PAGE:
Mpofu accused of asking for bribes in diamonds saga

MINES Minister Obert Mpofu (pictured) has been dramatically accused in front of President Robert Mugabe of soliciting bribes by Canadile Miners deputy chairman Lovemore Kurotwi who was last week arrested for alleged fraud as the fight over the controversial Marange diamonds intensifies.

Documents to be used in court during the cases of Kurotwi and five Zimbabwe Mining Development Corporation (ZMDC) officials who were also arrested show that Mpofu was accused of soliciting bribes, leaving Mugabe stunned.

ZMDC officials arrested in a police swoop last week included suspended chief executive and general manager Dominic Mubaiwa, former board chairperson Gloria Mawarire, chairman of the finance and investment committee Ashton Ndlovu, board member Mark Tsomondo and suspended company secretary Tichaona Muhonde.

All the others were released on bail on Wednesday except Mubaiwa whom the magistrate said was the principal offender.

Minutes of a meeting between Mpofu and ZMDC board members held on September 20 at the Mines ministry’s board room say that the minister confirmed that Kurotwi had personally accused him of soliciting bribes in front of Mugabe. This, among other grounds including fraudulent misrepresentation of Core Mining and Minerals’ corporate profile and investment portfolio, was said to be the reason behind Kurotwi’s arrest.

Mpofu –– who signed off his letters to Mugabe as “your ever obedient son” –– had initially in the meeting with ZMDC board members started with a disclaimer that there were “rumours, insinuations and allegations” of corruption levelled against him and the board. He went on to narrate to ZMDC board members his encounter with Kurotwi in a meeting with Mugabe.

“The minister noted that in his meeting with His Excellency (Mugabe), Mr Kurotwi made a number of allegations against him and against the board members,” minutes of the September 20 meeting say.

“Mr Kurotwi alleged that the minister was being a stumbling block to the setting up of the Zimbabwe Diamond Technology Centre which he incorrectly alleges was part of the original joint venture agreement,” the minutes say. They also say “that board members of the (Zimbabwe) Mining Development Corporation were working in cahoots with the minister against Canadile Miners, that the minister is directing the board to work against him (Kurotwi), that there were attempts from the minister to solicit bribes from him and to divide Core (Mining) shareholders and turn them against Mr Kurotwi.”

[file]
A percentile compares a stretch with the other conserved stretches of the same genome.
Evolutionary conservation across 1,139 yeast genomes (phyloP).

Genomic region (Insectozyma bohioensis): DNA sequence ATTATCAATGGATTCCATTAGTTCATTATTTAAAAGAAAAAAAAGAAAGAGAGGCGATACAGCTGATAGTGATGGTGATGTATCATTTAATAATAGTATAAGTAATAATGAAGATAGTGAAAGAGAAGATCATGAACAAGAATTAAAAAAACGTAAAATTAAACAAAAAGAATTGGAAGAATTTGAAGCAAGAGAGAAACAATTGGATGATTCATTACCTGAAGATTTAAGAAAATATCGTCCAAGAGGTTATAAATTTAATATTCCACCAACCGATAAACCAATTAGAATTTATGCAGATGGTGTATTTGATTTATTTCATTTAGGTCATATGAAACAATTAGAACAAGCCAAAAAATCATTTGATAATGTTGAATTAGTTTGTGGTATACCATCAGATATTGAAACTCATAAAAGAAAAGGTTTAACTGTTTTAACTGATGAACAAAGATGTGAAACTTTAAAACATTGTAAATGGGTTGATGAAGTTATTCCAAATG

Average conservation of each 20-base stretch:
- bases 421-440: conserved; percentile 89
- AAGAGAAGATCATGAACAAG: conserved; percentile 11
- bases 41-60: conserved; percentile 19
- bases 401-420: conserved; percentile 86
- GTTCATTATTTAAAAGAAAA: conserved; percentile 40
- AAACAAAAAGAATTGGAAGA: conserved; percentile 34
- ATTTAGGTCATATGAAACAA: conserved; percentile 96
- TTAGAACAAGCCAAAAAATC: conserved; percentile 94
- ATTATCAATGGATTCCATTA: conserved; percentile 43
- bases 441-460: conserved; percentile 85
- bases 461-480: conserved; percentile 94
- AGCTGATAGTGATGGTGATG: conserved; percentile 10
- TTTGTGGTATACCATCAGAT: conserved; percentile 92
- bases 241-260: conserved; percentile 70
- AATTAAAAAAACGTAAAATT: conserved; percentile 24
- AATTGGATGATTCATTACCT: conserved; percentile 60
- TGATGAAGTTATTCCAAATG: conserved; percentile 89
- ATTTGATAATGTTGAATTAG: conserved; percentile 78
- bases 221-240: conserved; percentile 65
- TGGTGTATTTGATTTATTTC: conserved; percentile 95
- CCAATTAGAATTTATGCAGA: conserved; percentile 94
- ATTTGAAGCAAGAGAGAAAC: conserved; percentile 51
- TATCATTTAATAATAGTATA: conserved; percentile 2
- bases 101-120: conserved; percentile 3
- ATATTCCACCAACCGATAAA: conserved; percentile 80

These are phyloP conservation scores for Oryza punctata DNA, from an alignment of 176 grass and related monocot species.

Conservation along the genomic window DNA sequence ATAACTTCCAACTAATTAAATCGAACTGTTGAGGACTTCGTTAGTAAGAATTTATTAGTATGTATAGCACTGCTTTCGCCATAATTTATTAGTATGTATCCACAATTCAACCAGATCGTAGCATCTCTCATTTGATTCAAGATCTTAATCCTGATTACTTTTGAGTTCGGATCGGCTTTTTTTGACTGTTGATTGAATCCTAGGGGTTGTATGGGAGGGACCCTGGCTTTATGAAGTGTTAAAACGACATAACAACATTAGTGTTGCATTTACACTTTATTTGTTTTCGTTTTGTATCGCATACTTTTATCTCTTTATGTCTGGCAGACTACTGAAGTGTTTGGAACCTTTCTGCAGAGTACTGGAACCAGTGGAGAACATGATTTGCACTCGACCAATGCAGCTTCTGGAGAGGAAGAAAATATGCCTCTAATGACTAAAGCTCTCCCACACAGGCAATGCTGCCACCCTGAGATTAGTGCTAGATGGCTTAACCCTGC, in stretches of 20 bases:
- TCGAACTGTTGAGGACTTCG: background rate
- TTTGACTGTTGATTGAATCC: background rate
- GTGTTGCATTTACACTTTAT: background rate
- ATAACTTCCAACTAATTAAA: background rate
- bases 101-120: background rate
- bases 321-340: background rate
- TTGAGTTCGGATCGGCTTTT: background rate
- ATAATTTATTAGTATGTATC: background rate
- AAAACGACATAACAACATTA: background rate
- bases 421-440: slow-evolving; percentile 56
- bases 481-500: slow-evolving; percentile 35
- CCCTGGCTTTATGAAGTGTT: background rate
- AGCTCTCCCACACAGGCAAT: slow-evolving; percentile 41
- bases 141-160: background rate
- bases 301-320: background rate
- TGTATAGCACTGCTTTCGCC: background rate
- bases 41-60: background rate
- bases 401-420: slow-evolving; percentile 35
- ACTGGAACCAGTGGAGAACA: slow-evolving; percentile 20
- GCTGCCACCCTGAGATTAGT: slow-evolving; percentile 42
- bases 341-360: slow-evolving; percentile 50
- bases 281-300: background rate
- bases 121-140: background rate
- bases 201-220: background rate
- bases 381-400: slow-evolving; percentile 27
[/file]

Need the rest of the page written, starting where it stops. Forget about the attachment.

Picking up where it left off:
There have been allegations that Mpofu was buying properties on a massive scale beyond his means. Reports have tried to link these said purchases to the Chiadzwa diamonds, although the minister has always denied wrongdoing.

Minutes say Kurotwi had accused Mpofu of asking for bribes and trying to divide Core Mining shareholders and turn them against him as the main investor.

The minutes say instead of confronting Mpofu over Kurotwi’s sensational allegations, Mugabe actually turned against the Canadile and Core Mining executive and questioned him over his company’s shareholders and how he had obtained 46% in Core Mining.

Mugabe asked Kurotwi about Core Mining’s corporate profile, its incorporation and whether it was true that the company was backed by Benny Steinmetz Group Resources Ltd (BSG Resources Ltd). Kurotwi approached Mpofu in March last year saying he was a representative of BSG Resources when he was not.

He then wrote a letter to Mpofu saying he represented Core Mining, purportedly a special purpose vehicle for BSGR which wanted to invest US$2 billion in Marange diamonds. Kurotwi and ZMDC officials were arrested over this issue over which they are accused of fraudulent misrepresentations and prejudicing ZMDC of US$10 million and trying to defraud the company of US$33 million.

Mugabe, according the minutes, also asked Kurotwi about his educational background and mining experience. The president also asked him how he expected Mpofu to sanction construction of the diamond centre without approval from his office. Mugabe also queried Kurotwi over the ownership of the land on which the diamond centre was to be built.

Further, Mugabe asked how much Core Mining had invested and why it was unable to bring the US$100 million it promised, as well as why the company had borrowed US$1,5 million from Agribank. Minutes say Kurotwi did not give Mugabe “credible answers”. After that meeting Mugabe ordered an internal ZMDC investigation which led to the arrest of Kurotwi and five ZMDC officials.

 

 

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